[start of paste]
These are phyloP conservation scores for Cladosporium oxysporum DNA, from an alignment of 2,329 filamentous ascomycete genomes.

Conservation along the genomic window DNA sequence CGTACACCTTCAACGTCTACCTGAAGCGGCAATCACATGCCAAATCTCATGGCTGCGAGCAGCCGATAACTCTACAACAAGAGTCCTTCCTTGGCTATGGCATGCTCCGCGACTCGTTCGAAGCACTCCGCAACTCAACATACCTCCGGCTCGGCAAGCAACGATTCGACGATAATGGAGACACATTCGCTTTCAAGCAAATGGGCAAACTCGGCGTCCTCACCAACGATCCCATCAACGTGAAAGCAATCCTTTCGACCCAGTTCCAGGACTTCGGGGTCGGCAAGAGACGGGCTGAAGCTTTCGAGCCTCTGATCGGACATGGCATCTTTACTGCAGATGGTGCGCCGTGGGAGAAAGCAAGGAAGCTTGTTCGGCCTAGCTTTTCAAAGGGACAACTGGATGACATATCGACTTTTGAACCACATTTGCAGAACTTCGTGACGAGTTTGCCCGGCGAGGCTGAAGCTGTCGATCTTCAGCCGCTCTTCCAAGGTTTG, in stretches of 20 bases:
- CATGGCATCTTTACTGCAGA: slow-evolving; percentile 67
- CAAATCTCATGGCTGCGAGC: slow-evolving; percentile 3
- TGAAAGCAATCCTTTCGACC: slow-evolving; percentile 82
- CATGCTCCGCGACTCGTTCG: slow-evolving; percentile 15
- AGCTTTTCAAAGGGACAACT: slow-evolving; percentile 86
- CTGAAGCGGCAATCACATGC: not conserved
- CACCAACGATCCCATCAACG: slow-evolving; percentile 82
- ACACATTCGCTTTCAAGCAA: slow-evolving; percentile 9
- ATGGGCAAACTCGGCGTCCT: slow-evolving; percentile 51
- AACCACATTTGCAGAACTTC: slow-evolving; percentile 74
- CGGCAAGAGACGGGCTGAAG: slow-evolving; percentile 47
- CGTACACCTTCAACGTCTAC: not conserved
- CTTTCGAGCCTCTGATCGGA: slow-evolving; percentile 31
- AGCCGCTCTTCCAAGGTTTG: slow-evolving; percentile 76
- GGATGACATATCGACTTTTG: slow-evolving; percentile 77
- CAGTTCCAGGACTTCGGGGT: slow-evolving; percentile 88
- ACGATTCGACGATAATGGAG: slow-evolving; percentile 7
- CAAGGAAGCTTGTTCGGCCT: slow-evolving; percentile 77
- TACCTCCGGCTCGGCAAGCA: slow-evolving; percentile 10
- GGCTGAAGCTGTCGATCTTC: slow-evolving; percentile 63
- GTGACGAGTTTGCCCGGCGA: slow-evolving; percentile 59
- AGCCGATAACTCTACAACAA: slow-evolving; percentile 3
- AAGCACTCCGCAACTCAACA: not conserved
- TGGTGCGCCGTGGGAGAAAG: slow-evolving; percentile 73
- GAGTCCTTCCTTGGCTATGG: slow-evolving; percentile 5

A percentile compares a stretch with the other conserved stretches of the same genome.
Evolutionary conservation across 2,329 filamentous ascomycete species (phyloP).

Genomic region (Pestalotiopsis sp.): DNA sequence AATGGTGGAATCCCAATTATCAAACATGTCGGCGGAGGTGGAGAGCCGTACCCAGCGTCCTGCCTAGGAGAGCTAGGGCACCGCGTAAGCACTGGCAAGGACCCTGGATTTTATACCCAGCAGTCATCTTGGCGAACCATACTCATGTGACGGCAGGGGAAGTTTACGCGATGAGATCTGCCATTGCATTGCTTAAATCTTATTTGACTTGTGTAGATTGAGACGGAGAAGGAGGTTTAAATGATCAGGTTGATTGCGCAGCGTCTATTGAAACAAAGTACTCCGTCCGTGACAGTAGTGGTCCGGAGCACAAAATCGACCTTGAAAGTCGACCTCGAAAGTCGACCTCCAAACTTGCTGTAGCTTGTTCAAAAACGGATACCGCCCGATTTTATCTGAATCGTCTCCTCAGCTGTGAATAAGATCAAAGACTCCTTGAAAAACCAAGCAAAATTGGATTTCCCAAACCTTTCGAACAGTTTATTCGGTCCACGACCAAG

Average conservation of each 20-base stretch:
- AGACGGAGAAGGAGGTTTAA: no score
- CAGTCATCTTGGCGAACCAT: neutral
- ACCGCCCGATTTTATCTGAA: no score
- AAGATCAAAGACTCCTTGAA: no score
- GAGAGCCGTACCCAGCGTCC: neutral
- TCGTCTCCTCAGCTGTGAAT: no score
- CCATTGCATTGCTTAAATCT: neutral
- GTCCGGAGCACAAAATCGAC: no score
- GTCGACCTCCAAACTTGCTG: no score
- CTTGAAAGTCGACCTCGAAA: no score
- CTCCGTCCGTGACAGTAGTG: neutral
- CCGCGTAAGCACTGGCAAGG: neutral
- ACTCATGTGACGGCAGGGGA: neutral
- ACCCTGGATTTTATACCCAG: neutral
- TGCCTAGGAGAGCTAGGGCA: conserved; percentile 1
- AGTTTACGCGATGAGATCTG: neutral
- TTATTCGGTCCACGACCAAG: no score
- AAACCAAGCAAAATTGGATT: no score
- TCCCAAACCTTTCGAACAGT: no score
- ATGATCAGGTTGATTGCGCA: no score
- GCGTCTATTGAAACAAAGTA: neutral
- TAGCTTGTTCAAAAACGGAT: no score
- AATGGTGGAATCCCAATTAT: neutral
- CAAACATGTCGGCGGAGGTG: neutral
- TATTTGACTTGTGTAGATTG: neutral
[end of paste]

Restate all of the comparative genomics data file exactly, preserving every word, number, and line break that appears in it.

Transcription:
These are phyloP conservation scores for Cladosporium oxysporum DNA, from an alignment of 2,329 filamentous ascomycete genomes.

Conservation along the genomic window DNA sequence CGTACACCTTCAACGTCTACCTGAAGCGGCAATCACATGCCAAATCTCATGGCTGCGAGCAGCCGATAACTCTACAACAAGAGTCCTTCCTTGGCTATGGCATGCTCCGCGACTCGTTCGAAGCACTCCGCAACTCAACATACCTCCGGCTCGGCAAGCAACGATTCGACGATAATGGAGACACATTCGCTTTCAAGCAAATGGGCAAACTCGGCGTCCTCACCAACGATCCCATCAACGTGAAAGCAATCCTTTCGACCCAGTTCCAGGACTTCGGGGTCGGCAAGAGACGGGCTGAAGCTTTCGAGCCTCTGATCGGACATGGCATCTTTACTGCAGATGGTGCGCCGTGGGAGAAAGCAAGGAAGCTTGTTCGGCCTAGCTTTTCAAAGGGACAACTGGATGACATATCGACTTTTGAACCACATTTGCAGAACTTCGTGACGAGTTTGCCCGGCGAGGCTGAAGCTGTCGATCTTCAGCCGCTCTTCCAAGGTTTG, in stretches of 20 bases:
- CATGGCATCTTTACTGCAGA: slow-evolving; percentile 67
- CAAATCTCATGGCTGCGAGC: slow-evolving; percentile 3
- TGAAAGCAATCCTTTCGACC: slow-evolving; percentile 82
- CATGCTCCGCGACTCGTTCG: slow-evolving; percentile 15
- AGCTTTTCAAAGGGACAACT: slow-evolving; percentile 86
- CTGAAGCGGCAATCACATGC: not conserved
- CACCAACGATCCCATCAACG: slow-evolving; percentile 82
- ACACATTCGCTTTCAAGCAA: slow-evolving; percentile 9
- ATGGGCAAACTCGGCGTCCT: slow-evolving; percentile 51
- AACCACATTTGCAGAACTTC: slow-evolving; percentile 74
- CGGCAAGAGACGGGCTGAAG: slow-evolving; percentile 47
- CGTACACCTTCAACGTCTAC: not conserved
- CTTTCGAGCCTCTGATCGGA: slow-evolving; percentile 31
- AGCCGCTCTTCCAAGGTTTG: slow-evolving; percentile 76
- GGATGACATATCGACTTTTG: slow-evolving; percentile 77
- CAGTTCCAGGACTTCGGGGT: slow-evolving; percentile 88
- ACGATTCGACGATAATGGAG: slow-evolving; percentile 7
- CAAGGAAGCTTGTTCGGCCT: slow-evolving; percentile 77
- TACCTCCGGCTCGGCAAGCA: slow-evolving; percentile 10
- GGCTGAAGCTGTCGATCTTC: slow-evolving; percentile 63
- GTGACGAGTTTGCCCGGCGA: slow-evolving; percentile 59
- AGCCGATAACTCTACAACAA: slow-evolving; percentile 3
- AAGCACTCCGCAACTCAACA: not conserved
- TGGTGCGCCGTGGGAGAAAG: slow-evolving; percentile 73
- GAGTCCTTCCTTGGCTATGG: slow-evolving; percentile 5

A percentile compares a stretch with the other conserved stretches of the same genome.
Evolutionary conservation across 2,329 filamentous ascomycete species (phyloP).

Genomic region (Pestalotiopsis sp.): DNA sequence AATGGTGGAATCCCAATTATCAAACATGTCGGCGGAGGTGGAGAGCCGTACCCAGCGTCCTGCCTAGGAGAGCTAGGGCACCGCGTAAGCACTGGCAAGGACCCTGGATTTTATACCCAGCAGTCATCTTGGCGAACCATACTCATGTGACGGCAGGGGAAGTTTACGCGATGAGATCTGCCATTGCATTGCTTAAATCTTATTTGACTTGTGTAGATTGAGACGGAGAAGGAGGTTTAAATGATCAGGTTGATTGCGCAGCGTCTATTGAAACAAAGTACTCCGTCCGTGACAGTAGTGGTCCGGAGCACAAAATCGACCTTGAAAGTCGACCTCGAAAGTCGACCTCCAAACTTGCTGTAGCTTGTTCAAAAACGGATACCGCCCGATTTTATCTGAATCGTCTCCTCAGCTGTGAATAAGATCAAAGACTCCTTGAAAAACCAAGCAAAATTGGATTTCCCAAACCTTTCGAACAGTTTATTCGGTCCACGACCAAG

Average conservation of each 20-base stretch:
- AGACGGAGAAGGAGGTTTAA: no score
- CAGTCATCTTGGCGAACCAT: neutral
- ACCGCCCGATTTTATCTGAA: no score
- AAGATCAAAGACTCCTTGAA: no score
- GAGAGCCGTACCCAGCGTCC: neutral
- TCGTCTCCTCAGCTGTGAAT: no score
- CCATTGCATTGCTTAAATCT: neutral
- GTCCGGAGCACAAAATCGAC: no score
- GTCGACCTCCAAACTTGCTG: no score
- CTTGAAAGTCGACCTCGAAA: no score
- CTCCGTCCGTGACAGTAGTG: neutral
- CCGCGTAAGCACTGGCAAGG: neutral
- ACTCATGTGACGGCAGGGGA: neutral
- ACCCTGGATTTTATACCCAG: neutral
- TGCCTAGGAGAGCTAGGGCA: conserved; percentile 1
- AGTTTACGCGATGAGATCTG: neutral
- TTATTCGGTCCACGACCAAG: no score
- AAACCAAGCAAAATTGGATT: no score
- TCCCAAACCTTTCGAACAGT: no score
- ATGATCAGGTTGATTGCGCA: no score
- GCGTCTATTGAAACAAAGTA: neutral
- TAGCTTGTTCAAAAACGGAT: no score
- AATGGTGGAATCCCAATTAT: neutral
- CAAACATGTCGGCGGAGGTG: neutral
- TATTTGACTTGTGTAGATTG: neutral